Why the fuck are all the string light cord options green, white, and black? I’m over it. I mean, not ALL string lights go on trees or hang outside in the dark. Don’t Christmas light cord manufacturers look at fucking Pinterest? Well, they don’t know that all us bitches want everything to be shiny and brass and gold, but I do. And if you want some fucking string lights with a gold cord, you need this DIY. It’s super easy, and makes for a much more festive indoor holiday decoration than boring-ass dark green.
What You’ll Need
For this ridiculously easy project, you’ll need string lights, a little bit of newspaper or paper towel, gold spray paint, and tape. I really like the Krylon Short Cuts for craft projects — they don’t drip or clog and they’re just really fucking easy to use. I use one called Gold Leaf (it’s the same one I used for the smaller one of my DIY “brass” hanging planters).
As far as lights, I used these cheap-o lights from Target with a randomly sage-ish green cord (they were on clearance, clearly not a popular color, and apparently you can also get them in blue — whyyyyyy?), but you can do this with just about any strand of string lights that has a plastic cord. Use big lights, little lights, white lights, multi-colored lights — you do you. But as you can probably imagine, it’s going to be way easier and a lot less time consuming with a strand of 25 big lights as opposed to 100 tiny lights.
First, you’ll want to carefully remove and set aside the bulbs (and I’m serious about the careful part; that shit is fragile). Then stuff paper towel, cotton ball, newspaper, toilet paper, or whatever into the light sockets. Definitely make sure there’s enough paper product in there to cover any of the contact points, but don’t stuff them so full the rim of the socket won’t get spray paint. I also decided to rip the little clips off the outside of the sockets, but you may not need to worry about that with your lights. Or maybe it just wouldn’t bother you; I didn’t want to have to paint in and around the clips since I didn’t really need them.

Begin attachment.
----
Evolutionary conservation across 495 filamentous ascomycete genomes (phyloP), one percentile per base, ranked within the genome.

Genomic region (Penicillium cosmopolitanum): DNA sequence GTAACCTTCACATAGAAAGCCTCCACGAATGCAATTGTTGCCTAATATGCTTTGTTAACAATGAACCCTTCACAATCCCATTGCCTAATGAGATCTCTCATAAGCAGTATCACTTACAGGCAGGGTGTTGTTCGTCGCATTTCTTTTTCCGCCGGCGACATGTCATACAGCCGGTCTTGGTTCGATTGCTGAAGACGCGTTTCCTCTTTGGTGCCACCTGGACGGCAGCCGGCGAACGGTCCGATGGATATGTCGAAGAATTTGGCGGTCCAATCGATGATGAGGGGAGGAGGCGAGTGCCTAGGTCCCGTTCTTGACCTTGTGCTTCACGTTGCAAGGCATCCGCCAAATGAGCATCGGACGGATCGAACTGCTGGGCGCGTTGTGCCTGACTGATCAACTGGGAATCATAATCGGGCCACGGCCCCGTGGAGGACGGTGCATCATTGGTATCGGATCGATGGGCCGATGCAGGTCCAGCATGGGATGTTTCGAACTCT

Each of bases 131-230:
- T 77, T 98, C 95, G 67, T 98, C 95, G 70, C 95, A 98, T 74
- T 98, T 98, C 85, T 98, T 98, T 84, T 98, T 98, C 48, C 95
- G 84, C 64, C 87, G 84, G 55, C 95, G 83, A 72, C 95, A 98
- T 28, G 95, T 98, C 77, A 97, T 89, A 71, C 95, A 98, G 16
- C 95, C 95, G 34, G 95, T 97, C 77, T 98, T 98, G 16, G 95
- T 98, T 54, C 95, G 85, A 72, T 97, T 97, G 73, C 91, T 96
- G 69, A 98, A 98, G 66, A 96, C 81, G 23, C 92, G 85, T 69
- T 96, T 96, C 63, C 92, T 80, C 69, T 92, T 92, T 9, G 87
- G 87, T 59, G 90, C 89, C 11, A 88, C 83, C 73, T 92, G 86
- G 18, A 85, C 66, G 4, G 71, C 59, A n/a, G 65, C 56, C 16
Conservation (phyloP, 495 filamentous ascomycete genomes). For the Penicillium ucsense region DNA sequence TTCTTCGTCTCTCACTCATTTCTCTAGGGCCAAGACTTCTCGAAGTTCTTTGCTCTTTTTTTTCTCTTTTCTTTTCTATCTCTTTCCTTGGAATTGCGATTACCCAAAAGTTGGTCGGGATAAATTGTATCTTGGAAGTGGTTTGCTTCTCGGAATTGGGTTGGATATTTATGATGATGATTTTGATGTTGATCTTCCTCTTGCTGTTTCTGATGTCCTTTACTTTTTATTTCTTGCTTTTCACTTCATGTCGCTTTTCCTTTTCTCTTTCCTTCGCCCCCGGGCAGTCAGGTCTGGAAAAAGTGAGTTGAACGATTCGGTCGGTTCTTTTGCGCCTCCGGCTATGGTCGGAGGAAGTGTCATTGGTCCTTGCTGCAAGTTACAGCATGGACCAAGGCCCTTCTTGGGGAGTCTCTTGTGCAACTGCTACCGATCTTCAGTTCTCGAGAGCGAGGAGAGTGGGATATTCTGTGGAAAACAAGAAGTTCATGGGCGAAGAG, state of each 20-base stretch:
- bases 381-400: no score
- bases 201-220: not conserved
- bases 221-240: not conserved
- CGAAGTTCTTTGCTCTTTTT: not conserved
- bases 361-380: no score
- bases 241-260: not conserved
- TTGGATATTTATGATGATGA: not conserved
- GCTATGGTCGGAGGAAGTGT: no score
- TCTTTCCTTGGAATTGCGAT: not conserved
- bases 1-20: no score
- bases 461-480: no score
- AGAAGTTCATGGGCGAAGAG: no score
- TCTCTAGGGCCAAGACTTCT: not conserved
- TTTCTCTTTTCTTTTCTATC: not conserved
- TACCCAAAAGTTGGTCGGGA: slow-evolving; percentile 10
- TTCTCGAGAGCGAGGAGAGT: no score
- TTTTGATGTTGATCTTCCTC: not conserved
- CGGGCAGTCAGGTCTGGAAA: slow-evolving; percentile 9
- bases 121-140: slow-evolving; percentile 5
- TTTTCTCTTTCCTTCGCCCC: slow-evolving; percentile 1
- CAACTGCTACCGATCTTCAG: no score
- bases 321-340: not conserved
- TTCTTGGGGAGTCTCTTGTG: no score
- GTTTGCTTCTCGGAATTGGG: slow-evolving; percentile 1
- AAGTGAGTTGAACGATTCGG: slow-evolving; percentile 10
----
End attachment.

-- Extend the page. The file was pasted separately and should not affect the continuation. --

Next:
Before you start spray painting (or if you forget and get to the end of the strand and remember then — oops!) tape off the actual plug prongs so those doesn’t get sprayed, either. I’m not sure what would happen if the metals from the spray paint got on the plug and then it got plugged into the wall, but I’m fairly certain it would be some Christmas Vacation shit and I don’t really want to find out this year.
The next step — if you’re not a dumbass like me — would be to change into your painting clothes and shoes so you can efficiently spray paint and probably complete this job with one small can of spray paint. Or, if you decide to stay in your expensive Madewell Jeans and new Tom’s booties and spray very, very inefficiently, you may end up needing about three cans for one string of lights. Up to you, really.
So, next, you spray the cord and sockets. If you’re dressed appropriately, you can hold it up to make sure you get all the way around and in the nooks and crannies. Or if you’re very inappropriately dressed for spray painting, you can put it down on something, spray from really far away and wait for it to dry on one side before you turn it spray on the other side (and repeat about four times because you really don’t want to mess up those expensive black jeans).
Once everything is dry, pull out the paper you stuffed up in the guts of those sockets (it’s easy work with tweezers), remove the tape from the plug prongs, carefully replace the bulbs, then plug that shit in so it’s all fucking merry and bright. Seriously, the lights seem a hell of a lot brighter on the gold cord than the drab green one. They look fabulous on my black fireplace, but they’ll also look really nice on your Christmas tree, or wherever the hell you plan to hang them.
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